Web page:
Kenyan Government Tightens Rules On Gatherings Amid Increasing Covid-19 Cases

The Kenyan government has reduced the number of guests allowed to attend social gatherings, wedding functions, and burials after the inter-faith council for COVID-19 response raised concern over a recent spike in the number of COVID-19 cases in the country, reported The Nation.

In new measures announced by the Interfaith Council for Covid-19 response, the total number of people permitted to attend a wedding or social gathering has been limited to 50. The number of those allowed to attend burials remains 100 and those allowed at the graveside are 15.

Back in September, President Uhuru Kenyatta had increased the maximum number of persons attending funerals and weddings from 100 to 200 on the advice of the religious leaders.

As per the latest guidelines, for weddings, only the nuclear family will be served food. These measures have been announced by the Kenyan government are in addition to observing the stipulated Health ministry guidelines.

“The number of those attending should strictly be 50. Food is only served to the nuclear family,” Rev. Connie Kivuti, the Vice-Chairperson of the council said.

The council insisted that people should continue to adhere to all the current requirements of hand washing or sanitization, wearing masks, maintaining social distancing, and temperature checks.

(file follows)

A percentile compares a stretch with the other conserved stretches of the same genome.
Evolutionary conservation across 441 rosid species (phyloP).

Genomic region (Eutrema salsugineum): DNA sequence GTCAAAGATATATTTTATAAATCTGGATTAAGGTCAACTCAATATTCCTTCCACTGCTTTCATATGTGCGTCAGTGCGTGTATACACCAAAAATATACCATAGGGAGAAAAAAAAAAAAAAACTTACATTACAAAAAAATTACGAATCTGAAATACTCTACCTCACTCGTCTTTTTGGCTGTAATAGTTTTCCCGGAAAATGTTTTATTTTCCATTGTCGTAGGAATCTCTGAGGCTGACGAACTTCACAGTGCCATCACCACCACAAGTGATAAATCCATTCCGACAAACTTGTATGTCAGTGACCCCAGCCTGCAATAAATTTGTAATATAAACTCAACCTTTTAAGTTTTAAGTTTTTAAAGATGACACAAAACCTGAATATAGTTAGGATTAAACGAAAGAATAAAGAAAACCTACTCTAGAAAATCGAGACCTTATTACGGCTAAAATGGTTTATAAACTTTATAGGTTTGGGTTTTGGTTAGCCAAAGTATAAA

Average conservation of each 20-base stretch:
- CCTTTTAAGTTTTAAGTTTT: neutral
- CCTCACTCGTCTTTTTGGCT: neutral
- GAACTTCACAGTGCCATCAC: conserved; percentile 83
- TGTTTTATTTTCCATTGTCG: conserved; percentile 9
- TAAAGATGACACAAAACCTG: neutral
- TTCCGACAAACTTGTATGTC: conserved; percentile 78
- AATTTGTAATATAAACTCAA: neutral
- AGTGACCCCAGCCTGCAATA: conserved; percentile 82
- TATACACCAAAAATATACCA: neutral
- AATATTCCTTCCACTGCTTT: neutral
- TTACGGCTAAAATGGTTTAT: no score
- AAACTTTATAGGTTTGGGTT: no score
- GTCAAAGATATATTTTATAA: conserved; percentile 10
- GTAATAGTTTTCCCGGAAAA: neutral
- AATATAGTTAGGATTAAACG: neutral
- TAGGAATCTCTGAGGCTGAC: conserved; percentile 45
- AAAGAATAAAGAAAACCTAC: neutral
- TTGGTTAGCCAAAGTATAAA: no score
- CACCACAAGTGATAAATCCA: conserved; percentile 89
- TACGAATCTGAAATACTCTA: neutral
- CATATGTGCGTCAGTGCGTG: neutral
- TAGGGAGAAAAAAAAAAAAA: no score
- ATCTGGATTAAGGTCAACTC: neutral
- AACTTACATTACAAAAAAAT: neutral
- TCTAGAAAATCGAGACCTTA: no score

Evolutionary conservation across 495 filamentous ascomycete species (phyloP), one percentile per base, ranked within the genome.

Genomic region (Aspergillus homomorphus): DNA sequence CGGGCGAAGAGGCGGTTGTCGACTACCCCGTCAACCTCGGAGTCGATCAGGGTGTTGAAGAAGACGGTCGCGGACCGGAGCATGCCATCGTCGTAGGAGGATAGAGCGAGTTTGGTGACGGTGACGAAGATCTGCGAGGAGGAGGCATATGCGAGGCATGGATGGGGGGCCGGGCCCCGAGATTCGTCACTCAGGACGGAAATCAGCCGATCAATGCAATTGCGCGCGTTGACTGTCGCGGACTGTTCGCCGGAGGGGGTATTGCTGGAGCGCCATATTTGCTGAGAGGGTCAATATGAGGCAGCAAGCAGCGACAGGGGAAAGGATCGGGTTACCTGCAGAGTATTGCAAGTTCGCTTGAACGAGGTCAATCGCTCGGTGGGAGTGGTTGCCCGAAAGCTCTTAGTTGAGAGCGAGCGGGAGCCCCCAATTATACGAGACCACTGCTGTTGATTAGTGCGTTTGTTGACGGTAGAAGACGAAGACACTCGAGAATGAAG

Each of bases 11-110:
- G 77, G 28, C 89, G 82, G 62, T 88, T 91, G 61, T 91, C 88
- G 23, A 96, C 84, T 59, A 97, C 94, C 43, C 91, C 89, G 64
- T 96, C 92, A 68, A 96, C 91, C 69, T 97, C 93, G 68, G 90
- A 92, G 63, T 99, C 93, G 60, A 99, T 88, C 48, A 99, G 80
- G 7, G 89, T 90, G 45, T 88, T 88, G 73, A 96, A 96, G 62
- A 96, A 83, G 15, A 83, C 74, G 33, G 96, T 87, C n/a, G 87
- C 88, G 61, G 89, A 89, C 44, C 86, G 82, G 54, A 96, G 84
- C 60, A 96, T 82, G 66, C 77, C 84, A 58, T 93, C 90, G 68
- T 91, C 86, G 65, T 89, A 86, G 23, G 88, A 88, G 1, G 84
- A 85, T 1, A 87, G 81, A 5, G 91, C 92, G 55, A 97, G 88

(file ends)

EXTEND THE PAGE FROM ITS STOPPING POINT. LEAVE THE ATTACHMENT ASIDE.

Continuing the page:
Rev. Kivuti said the major criteria that determined the change in the council’s guidelines were the number of new cases, daily deaths, and other indicators like the positivity rate.

Earlier this week, the Kenyan inter-faith council for Covid-19 response council also released new guidelines for worshippers.

As per the new guidelines for in-person worshipping, only those aged over six years and less than 65 will be allowed for the services that will not last beyond 90 minutes. It will be mandatory for all the people to wear their masks correctly, wash hands before service, and observe1.5 meters of social distancing.

Caroline Finnegan

A professionnal journalist for the past ten years, I cover global news and economic affairs for The Chief Observer.

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